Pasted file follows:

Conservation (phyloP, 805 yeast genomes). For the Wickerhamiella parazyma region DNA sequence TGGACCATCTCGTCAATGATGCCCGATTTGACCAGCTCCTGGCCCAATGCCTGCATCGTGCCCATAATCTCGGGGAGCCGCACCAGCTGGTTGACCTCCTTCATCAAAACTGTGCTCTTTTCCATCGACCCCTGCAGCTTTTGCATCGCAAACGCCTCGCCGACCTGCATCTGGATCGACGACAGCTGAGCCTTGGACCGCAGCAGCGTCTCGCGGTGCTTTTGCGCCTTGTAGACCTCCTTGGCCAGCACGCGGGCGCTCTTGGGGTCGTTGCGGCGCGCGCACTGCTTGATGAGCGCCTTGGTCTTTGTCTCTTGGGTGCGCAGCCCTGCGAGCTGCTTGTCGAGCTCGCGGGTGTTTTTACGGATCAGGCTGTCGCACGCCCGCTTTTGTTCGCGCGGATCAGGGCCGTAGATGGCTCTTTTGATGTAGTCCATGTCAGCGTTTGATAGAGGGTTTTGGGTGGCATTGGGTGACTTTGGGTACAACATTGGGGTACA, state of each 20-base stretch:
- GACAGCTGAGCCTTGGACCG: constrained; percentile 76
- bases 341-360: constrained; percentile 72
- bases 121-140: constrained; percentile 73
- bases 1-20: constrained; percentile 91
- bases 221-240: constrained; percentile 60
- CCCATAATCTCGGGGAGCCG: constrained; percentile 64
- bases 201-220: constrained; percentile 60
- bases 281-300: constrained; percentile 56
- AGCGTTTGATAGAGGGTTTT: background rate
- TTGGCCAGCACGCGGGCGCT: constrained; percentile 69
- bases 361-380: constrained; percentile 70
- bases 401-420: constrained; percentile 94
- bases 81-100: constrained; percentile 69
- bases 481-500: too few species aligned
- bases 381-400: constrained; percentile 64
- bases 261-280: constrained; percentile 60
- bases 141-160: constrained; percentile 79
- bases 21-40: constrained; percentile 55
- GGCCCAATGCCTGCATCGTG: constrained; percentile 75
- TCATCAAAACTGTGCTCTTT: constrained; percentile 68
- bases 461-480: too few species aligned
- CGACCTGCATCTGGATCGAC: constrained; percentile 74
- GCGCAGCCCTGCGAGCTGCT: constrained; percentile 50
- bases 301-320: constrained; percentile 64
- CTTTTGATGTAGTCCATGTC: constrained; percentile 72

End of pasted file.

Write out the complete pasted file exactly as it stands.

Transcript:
Conservation (phyloP, 805 yeast genomes). For the Wickerhamiella parazyma region DNA sequence TGGACCATCTCGTCAATGATGCCCGATTTGACCAGCTCCTGGCCCAATGCCTGCATCGTGCCCATAATCTCGGGGAGCCGCACCAGCTGGTTGACCTCCTTCATCAAAACTGTGCTCTTTTCCATCGACCCCTGCAGCTTTTGCATCGCAAACGCCTCGCCGACCTGCATCTGGATCGACGACAGCTGAGCCTTGGACCGCAGCAGCGTCTCGCGGTGCTTTTGCGCCTTGTAGACCTCCTTGGCCAGCACGCGGGCGCTCTTGGGGTCGTTGCGGCGCGCGCACTGCTTGATGAGCGCCTTGGTCTTTGTCTCTTGGGTGCGCAGCCCTGCGAGCTGCTTGTCGAGCTCGCGGGTGTTTTTACGGATCAGGCTGTCGCACGCCCGCTTTTGTTCGCGCGGATCAGGGCCGTAGATGGCTCTTTTGATGTAGTCCATGTCAGCGTTTGATAGAGGGTTTTGGGTGGCATTGGGTGACTTTGGGTACAACATTGGGGTACA, state of each 20-base stretch:
- GACAGCTGAGCCTTGGACCG: constrained; percentile 76
- bases 341-360: constrained; percentile 72
- bases 121-140: constrained; percentile 73
- bases 1-20: constrained; percentile 91
- bases 221-240: constrained; percentile 60
- CCCATAATCTCGGGGAGCCG: constrained; percentile 64
- bases 201-220: constrained; percentile 60
- bases 281-300: constrained; percentile 56
- AGCGTTTGATAGAGGGTTTT: background rate
- TTGGCCAGCACGCGGGCGCT: constrained; percentile 69
- bases 361-380: constrained; percentile 70
- bases 401-420: constrained; percentile 94
- bases 81-100: constrained; percentile 69
- bases 481-500: too few species aligned
- bases 381-400: constrained; percentile 64
- bases 261-280: constrained; percentile 60
- bases 141-160: constrained; percentile 79
- bases 21-40: constrained; percentile 55
- GGCCCAATGCCTGCATCGTG: constrained; percentile 75
- TCATCAAAACTGTGCTCTTT: constrained; percentile 68
- bases 461-480: too few species aligned
- CGACCTGCATCTGGATCGAC: constrained; percentile 74
- GCGCAGCCCTGCGAGCTGCT: constrained; percentile 50
- bases 301-320: constrained; percentile 64
- CTTTTGATGTAGTCCATGTC: constrained; percentile 72